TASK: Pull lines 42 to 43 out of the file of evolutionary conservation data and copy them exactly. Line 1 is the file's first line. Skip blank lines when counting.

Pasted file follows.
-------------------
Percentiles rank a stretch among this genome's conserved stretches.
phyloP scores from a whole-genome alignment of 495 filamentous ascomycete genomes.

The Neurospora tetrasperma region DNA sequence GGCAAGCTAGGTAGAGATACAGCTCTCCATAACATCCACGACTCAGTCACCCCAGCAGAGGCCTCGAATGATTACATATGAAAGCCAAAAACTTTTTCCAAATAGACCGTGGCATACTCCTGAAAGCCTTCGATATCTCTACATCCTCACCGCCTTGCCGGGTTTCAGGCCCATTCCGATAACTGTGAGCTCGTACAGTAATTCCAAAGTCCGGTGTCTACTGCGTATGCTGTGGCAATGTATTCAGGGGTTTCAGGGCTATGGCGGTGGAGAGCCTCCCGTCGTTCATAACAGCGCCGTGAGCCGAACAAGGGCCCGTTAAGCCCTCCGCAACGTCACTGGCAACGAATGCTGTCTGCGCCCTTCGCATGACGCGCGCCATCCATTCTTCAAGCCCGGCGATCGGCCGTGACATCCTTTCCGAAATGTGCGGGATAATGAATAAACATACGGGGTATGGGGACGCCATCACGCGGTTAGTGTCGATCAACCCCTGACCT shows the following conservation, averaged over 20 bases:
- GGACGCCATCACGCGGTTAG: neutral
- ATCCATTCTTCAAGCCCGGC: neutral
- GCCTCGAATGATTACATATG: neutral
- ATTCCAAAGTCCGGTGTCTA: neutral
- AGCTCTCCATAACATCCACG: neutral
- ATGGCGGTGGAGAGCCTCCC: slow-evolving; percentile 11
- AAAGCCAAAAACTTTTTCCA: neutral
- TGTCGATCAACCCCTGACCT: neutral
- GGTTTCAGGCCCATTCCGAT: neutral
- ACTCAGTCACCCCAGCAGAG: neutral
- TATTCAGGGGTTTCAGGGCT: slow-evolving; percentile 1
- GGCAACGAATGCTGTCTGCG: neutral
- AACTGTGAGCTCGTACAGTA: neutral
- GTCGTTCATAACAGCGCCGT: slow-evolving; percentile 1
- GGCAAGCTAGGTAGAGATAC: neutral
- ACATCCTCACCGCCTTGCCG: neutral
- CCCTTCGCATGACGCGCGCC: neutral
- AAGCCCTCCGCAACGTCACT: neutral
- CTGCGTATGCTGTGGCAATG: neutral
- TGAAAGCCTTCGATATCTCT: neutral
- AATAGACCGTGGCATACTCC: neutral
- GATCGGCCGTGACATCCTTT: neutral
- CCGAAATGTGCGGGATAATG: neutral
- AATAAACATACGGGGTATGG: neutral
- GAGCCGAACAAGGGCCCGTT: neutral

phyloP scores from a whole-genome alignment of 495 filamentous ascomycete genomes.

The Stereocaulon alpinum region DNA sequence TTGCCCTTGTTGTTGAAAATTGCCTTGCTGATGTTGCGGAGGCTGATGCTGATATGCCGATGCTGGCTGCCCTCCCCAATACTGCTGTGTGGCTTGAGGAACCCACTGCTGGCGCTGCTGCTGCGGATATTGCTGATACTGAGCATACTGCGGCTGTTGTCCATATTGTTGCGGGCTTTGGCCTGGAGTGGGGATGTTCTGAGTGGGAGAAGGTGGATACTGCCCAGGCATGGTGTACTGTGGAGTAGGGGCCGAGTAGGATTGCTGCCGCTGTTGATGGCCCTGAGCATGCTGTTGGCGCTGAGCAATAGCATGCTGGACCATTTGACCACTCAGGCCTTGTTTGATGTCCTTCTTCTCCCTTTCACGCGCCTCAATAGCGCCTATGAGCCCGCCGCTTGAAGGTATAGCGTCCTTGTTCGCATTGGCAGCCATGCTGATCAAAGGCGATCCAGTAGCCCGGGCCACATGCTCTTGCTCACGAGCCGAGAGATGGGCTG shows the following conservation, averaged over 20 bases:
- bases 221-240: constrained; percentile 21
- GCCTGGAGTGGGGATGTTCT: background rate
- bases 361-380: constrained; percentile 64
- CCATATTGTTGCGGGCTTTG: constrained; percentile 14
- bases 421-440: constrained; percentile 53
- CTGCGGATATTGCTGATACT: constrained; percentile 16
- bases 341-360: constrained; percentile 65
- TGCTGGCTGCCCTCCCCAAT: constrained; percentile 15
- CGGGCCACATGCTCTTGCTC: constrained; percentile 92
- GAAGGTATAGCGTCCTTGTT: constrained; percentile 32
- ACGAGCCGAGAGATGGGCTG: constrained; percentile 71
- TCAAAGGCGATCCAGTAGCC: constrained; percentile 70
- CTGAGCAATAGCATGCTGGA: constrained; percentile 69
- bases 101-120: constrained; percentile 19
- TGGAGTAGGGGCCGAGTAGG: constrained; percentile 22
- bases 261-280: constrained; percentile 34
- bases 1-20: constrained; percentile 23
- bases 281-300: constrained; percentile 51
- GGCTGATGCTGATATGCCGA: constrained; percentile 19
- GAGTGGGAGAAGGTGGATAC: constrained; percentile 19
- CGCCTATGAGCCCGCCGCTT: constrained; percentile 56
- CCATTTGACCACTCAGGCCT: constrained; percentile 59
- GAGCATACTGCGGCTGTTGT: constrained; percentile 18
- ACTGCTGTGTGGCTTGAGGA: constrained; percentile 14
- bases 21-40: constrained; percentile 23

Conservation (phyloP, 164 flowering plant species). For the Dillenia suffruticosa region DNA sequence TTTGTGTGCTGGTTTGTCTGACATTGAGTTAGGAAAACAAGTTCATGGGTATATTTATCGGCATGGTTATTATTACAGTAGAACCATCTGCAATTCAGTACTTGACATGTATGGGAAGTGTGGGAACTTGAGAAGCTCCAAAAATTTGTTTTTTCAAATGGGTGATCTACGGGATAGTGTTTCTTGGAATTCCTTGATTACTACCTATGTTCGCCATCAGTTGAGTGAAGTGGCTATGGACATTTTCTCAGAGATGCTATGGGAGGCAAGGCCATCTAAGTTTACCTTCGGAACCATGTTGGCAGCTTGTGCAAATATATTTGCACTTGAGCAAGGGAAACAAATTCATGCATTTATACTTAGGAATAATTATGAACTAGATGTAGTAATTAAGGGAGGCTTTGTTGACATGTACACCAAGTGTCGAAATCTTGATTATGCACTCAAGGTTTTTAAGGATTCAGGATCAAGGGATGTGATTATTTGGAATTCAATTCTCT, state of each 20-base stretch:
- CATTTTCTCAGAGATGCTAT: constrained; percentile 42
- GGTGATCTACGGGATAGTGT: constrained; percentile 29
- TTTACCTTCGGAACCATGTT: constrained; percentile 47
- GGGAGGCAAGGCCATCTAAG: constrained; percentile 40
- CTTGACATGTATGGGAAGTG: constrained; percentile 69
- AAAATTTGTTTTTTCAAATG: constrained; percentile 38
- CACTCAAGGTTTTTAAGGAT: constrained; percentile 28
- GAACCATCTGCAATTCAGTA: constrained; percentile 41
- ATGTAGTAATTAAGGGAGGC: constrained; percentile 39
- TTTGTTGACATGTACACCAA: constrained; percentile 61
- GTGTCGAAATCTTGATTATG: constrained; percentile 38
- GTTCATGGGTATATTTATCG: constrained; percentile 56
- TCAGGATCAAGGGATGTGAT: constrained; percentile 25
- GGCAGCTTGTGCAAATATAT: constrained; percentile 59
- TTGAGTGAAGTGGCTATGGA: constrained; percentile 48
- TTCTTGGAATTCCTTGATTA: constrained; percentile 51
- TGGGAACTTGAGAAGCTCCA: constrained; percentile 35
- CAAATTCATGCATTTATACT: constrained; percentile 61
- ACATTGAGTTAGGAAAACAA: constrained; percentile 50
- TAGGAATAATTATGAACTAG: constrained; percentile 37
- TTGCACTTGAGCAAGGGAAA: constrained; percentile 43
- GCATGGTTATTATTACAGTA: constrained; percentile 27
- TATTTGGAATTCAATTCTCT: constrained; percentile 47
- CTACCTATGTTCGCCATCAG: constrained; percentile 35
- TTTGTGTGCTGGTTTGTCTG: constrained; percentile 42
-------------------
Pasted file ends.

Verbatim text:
- TCAAAGGCGATCCAGTAGCC: constrained; percentile 70
- CTGAGCAATAGCATGCTGGA: constrained; percentile 69